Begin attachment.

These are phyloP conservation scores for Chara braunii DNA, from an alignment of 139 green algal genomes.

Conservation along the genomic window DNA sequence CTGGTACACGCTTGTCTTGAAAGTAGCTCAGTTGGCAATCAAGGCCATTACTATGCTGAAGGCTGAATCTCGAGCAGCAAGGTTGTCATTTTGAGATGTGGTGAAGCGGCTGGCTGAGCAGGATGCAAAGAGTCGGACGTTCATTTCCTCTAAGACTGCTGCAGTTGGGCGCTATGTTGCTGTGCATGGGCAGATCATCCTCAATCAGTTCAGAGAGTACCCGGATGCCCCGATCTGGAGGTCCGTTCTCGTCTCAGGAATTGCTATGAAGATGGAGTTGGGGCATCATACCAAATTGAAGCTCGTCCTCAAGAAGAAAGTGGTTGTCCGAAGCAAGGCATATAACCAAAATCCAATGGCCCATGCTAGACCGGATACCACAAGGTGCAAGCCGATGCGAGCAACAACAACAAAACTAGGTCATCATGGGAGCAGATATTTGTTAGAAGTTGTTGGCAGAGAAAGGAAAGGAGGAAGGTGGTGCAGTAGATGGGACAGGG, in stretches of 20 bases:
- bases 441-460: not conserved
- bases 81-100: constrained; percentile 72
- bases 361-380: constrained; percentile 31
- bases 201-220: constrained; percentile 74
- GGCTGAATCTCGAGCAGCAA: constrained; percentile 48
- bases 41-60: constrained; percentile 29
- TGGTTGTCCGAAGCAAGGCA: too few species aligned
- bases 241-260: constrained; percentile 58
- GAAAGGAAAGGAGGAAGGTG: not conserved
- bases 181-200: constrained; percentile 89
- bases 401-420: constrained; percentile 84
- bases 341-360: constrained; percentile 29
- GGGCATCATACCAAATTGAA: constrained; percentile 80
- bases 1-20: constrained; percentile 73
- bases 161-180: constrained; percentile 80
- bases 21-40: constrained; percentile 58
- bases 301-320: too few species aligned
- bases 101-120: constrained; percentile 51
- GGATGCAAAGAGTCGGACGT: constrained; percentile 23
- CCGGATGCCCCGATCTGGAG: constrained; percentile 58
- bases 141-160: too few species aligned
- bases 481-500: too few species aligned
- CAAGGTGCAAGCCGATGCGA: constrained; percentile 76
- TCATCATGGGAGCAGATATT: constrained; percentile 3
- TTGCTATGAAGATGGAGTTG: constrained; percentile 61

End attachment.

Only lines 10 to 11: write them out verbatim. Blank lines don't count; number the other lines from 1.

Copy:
- bases 241-260: constrained; percentile 58
- GAAAGGAAAGGAGGAAGGTG: not conserved